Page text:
The subjects for the study were classified as normal controls, subjects with MCI, or subjects with mild AD. The criteria for classification of the subjects were as follows. With respect to memory complaints, the normal subjects had none, while the subjects with MCI and subjects with AD both had to have complaints. On the Mini-Mental State Examination (MMSE), the range for the normal subjects and subjects with MCI was 24–30, and for AD 20–26; all are inclusive. The CDR score for normal subjects was 0 and for subjects with MCI was 0.5 with a mandatory requirement of the memory box score being 0.5 or greater, and the rating for subjects with AD was 0.5 or 1. For the memory criterion, delayed recall of 1 paragraph from the Logical Memory II subscale of the Wechsler Memory Scale–Revised (maximum score of 25)12 was used with cutoff scores as follows based on education: normal subjects ≥9 for 16 years of education, ≥5 for 8–15 years of education, and ≥3 for 0–7 years of education. For subjects with MCI and subjects with AD, these scores were ≤8 for 16 years of education, ≤4 for 8–15 years of education, and ≤2 for 0–7 years of education.
In addition, the normal control subjects were to be matched to the other subjects in age and could not have any significant impairment in cognitive functions or activities of daily living. The subjects with MCI had to be largely intact with regard to general cognition and functional performance, and could not qualify for the diagnosis of dementia.13 The subjects with AD had mild AD and had to meet the National Institute of Neurological and Communicative Disorders and Stroke–Alzheimer's Disease and Related Disorders Association criteria for probable AD.14
No subjects could be taking antidepressant medications with anticholinergic properties, and the regular use of narcotic agents had to be limited to fewer than 2 doses per week within 4 weeks of screening. Neuroleptic medications and other drugs with anticholinergic properties could not be used within 4 weeks of screening. Antiparkinsonian medications could not be used within 4 weeks of screening. Participants could not be enrolled in any other investigational drug studies within 4 weeks of screening, and diuretic drugs should not be started or discontinued within 4 weeks prior to screening. Cholinesterase inhibitors and memantine were permitted if the dose had been stable for 4 weeks prior to screening for subjects with MCI and AD. Estrogen and estrogen-like compounds and vitamin E were allowed if the dose had been stable for 4 weeks prior to screening. Participants were required to report any medication changes to the site investigators once they were enrolled in the study.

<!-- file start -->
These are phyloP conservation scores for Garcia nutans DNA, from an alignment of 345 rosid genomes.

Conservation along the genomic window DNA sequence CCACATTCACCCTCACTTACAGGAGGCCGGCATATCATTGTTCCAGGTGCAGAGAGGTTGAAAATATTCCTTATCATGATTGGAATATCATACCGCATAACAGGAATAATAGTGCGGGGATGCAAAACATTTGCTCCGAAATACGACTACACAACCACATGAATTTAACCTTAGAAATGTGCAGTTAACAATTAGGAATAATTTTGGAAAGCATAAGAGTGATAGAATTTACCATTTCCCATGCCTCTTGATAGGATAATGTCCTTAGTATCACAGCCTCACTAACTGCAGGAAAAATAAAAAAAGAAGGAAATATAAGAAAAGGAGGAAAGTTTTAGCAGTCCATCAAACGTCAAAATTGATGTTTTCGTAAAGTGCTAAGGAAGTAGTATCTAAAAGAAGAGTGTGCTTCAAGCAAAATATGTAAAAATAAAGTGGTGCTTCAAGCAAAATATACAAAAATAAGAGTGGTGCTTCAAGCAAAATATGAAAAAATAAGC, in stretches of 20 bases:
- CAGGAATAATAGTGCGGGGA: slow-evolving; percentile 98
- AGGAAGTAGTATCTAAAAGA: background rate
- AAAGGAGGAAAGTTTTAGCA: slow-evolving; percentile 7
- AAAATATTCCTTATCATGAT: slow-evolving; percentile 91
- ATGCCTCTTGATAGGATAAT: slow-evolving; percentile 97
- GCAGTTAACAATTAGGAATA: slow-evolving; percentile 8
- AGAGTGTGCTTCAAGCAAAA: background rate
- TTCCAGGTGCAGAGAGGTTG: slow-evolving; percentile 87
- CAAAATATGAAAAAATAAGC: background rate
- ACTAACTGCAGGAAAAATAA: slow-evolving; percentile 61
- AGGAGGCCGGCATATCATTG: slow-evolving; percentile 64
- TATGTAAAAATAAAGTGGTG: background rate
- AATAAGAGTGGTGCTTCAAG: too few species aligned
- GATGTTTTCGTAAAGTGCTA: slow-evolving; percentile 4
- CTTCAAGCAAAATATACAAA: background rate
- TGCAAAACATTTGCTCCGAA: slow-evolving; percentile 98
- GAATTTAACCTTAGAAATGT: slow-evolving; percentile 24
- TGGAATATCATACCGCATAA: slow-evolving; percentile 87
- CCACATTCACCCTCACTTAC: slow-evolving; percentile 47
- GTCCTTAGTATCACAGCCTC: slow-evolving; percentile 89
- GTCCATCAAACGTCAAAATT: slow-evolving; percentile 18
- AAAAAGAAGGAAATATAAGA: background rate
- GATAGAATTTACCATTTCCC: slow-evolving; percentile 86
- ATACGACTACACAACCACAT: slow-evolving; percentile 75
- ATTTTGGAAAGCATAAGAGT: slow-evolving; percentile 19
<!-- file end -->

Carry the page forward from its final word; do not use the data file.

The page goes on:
At the screening visit, all subjects were required to provide informed consent as compatible with the local sites (Institutional Review Board regulations). In addition, all subjects provided demographics, family history, and medical history. All subjects were given a physical examination and a neurologic examination, and vital signs were recorded. Screening laboratories were obtained as well as blood for DNA for APOE testing. As mentioned, all subjects had the MMSE and the ADNI administration of Logical Memory II.
At baseline, subjects were given the American National Adult Reading Test and the following cognitive measures were examined: digit span, category fluency, Trail Making A and B, Digit Symbol Substitution Test of the Wechsler Adult Intelligence Scale–Revised, Boston Naming Test, Auditory Verbal Learning Test, clock drawing, Neuropsychiatric Inventory Q, AD Assessment Scale–Cognitive Subscale, and Functional Assessment Questionnaire.15–20
All subjects received an MRI scan at 1.5 Tesla signal strength; 25% of the subjects also received an MRI scan at 3 Tesla, 50% received an FDG PET scan, and a minimum of 20% of the subjects at each site also received a lumbar puncture.
As noted in table 1, the normal subjects and subjects with MCI were evaluated approximately every 6 months for up to 3 years with telephone visits being performed at months 18 and 30. The subjects with AD were followed every 6 months for 24 months with a telephone contact at month 18. The primary outcome measures were the rate of progress from MCI to AD as well as a variety of imaging and chemical biomarkers. Rates of change were calculated for the imaging measures, each biomarker, and glucose metabolism for specified regions of interest on FDG PET scanning.